September 18, 2018

Saving Birth Control for the 99%

1926 US advertisement. "Birth Control"

Image via Wikipedia

From the Ms. Magazine blog Twitter feed:

“Half of all pregnancies in the U.S. are unintended–how would making birth control less available solve this problem?”

There are some interesting points to this discussion and WNK would love to hear from our readers. Why should we pay for contraception for those who can’t afford it? Why should contraception be available and inexpensive? Would you rather pay for children that people can’t afford? Do you think people should be more responsible in making family planning choices?

“Contraception obviously is a deeply held value by American women. But the fact that in the United States a startling half of all pregnancies are unintended makes clear that birth control is used only sporadically by some. There are a number of reasons why this is so, but a chief one is that so many women cannot afford contraception, especially the most expensive—and most effective–methods, such as birth control pills, and long lasting reversible contraception, for example, the newer (and far safer) models of IUDs (intrauterine devices). In short, the same economic disparities that pervade every other area of American life manifest here as well: poor women depend on publicly-funded programs for their contraceptive services, but, according to the Guttmacher Institute, only a little more than half of the 17 million women who need these services currently receive them.”

Check out the rest of the article here.

 

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Viagra 1 Birth Control 0

Picture Of Ortho Tri-Cyclen oral contraceptive...

Image via Wikipedia

Conservative groups including religious colleges and hospitals continue to pressure the Obama White House to give them exemptions from providing hormonal contraceptives to their employees and students. But the interesting fact is:

“The Guttmacher Institute analyzed US Government data and found that 14% of adult women and one-third of teenagers who use oral contraception are on it for non-birth control reasons. Some use it to manage menstrual symptoms like cramps and heavy periods, others use it to help clear up their skin. About half of the teens who use the pill for non-contraceptive reasons have never even had sex— but all of them are sinners who are going straight to hell!” (Jezebel)

And insurance companies continue to pay for Viagra for medical reasons but not birth control. Where is the fairness in that? Bill O’Reilly famously said that birth control is not a medical condition. He’s kind of right, but that’s like saying Viagra is not a medical condition. It’s not. The very real medical conditions that birth control prevent include: acne, ovarian cysts, irregular menstruation, PMS, etc. I promised I wouldn’t get political on this blog but this is about fairness and if I have to keep watching stupid erectile dysfunction commercials on television I going to scream about inequality and sexism in 2011. Maybe if I had more affordable birth control I wouldn’t be so PMSy.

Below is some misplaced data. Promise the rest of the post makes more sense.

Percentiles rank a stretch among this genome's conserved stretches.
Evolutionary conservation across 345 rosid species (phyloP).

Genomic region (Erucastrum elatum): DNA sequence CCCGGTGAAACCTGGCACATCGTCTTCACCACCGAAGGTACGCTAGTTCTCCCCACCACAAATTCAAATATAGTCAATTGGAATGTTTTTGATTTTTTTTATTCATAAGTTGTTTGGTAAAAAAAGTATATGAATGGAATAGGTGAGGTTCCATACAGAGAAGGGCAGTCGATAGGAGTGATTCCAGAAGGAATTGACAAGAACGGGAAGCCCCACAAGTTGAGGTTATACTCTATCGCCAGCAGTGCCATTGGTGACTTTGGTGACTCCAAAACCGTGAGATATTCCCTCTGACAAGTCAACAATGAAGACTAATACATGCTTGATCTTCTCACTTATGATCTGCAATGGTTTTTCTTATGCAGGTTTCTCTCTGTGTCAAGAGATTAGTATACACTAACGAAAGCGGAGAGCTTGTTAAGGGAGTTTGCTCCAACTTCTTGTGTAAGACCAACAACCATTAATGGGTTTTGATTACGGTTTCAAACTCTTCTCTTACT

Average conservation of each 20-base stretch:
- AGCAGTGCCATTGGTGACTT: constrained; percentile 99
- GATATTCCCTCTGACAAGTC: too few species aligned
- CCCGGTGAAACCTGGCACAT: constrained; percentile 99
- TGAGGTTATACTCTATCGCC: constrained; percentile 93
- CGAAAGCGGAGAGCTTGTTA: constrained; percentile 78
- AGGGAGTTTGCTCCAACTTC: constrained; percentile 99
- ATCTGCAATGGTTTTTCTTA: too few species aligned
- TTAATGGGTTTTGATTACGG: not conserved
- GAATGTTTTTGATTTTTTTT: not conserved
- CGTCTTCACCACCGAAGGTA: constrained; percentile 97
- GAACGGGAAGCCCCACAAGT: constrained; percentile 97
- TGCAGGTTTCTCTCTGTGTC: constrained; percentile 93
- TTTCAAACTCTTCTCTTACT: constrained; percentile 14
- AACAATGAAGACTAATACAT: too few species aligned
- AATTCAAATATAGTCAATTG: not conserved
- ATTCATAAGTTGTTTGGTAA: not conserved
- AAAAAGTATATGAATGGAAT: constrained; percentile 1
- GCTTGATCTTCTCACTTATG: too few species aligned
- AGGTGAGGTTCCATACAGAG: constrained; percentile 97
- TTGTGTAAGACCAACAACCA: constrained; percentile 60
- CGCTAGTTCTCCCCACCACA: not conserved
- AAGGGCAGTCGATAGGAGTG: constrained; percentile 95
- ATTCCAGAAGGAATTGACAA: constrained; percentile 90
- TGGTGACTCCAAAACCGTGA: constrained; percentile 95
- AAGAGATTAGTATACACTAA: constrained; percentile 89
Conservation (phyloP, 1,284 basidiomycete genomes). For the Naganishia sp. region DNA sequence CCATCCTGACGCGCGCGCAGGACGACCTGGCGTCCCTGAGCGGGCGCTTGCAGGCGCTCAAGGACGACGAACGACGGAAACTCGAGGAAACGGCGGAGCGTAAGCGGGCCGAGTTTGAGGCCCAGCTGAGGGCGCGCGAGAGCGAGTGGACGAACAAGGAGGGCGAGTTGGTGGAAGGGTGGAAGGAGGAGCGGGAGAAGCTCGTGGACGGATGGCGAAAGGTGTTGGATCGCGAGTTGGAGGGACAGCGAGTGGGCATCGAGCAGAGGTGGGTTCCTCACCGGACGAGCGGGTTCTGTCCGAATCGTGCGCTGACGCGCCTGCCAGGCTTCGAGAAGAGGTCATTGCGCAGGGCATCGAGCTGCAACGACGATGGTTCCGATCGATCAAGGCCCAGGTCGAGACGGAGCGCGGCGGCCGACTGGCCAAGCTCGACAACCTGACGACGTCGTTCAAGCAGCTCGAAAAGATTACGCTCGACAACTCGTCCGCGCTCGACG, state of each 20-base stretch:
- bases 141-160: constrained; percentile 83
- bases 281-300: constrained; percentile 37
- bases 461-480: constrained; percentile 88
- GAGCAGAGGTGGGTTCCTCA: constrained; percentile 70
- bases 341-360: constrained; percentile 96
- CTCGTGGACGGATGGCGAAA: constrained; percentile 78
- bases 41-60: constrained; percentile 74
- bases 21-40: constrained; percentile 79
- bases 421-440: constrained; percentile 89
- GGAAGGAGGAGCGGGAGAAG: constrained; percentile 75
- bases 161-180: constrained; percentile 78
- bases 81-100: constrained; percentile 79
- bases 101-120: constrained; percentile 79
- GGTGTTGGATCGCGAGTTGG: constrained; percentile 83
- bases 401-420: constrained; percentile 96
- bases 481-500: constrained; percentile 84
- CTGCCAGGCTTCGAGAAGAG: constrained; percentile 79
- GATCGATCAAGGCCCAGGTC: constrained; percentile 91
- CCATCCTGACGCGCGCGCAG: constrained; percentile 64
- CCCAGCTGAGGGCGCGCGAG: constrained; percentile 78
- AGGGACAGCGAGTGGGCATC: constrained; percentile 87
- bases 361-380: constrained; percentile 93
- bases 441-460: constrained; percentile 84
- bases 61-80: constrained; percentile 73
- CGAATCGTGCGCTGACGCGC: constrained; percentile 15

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My Favorite Teacher Didn’t Have Kids

My very first teacher was so pretty. She had long brown hair and blue eyes and sounded just like a Disney princess. Ms. N. never raised her voice and she made funny faces when she read stories. She tucked her straight hair behind her ears and after school I tried to perfect her look in my mom’s vanity mirror, but I could never get it just right. I was obsessed with being the teacher’s pet and eventually I  think I was. Ms. N. cast me as the sun in the school play because she loved my smile. I wanted to be just like her when I grew up.

Ms. N. even had a wedding, right at school! All the girls and boys in the tiny Catholic preschool  were paired up and asked to be flower girls and attendants. I wore a cream dress and gloves to look just like the bride. It was the best day of my four-year old life, but I knew what was going to happen next. Miss N was going to replace us with a baby of her very own!

But it didn’t happen. Ms. N. never had kids and she was the best teacher ever. She recently retired after forty years of teaching. Is it possible that her role as teacher was enough to fill her life with joy? Or was she sick of dealing with kids at the end of the day? For some reason I don’t think she ever tired of being around her students and is still involved in their lives today. I always wondered if she chose not to have kids or if she was unable to have them. Ms. N. and I are still friends and maybe someday she will tell me, but I will never ask.

It is because of Ms. N. and other teachers that I decided to teach little ones. I never thought that not having kids of my own mattered, but I think it made me a better teacher. Ms. N. influenced me in so many ways, but I can’t honestly say if I am copying more than Ms. N.’s hair style by not having kids.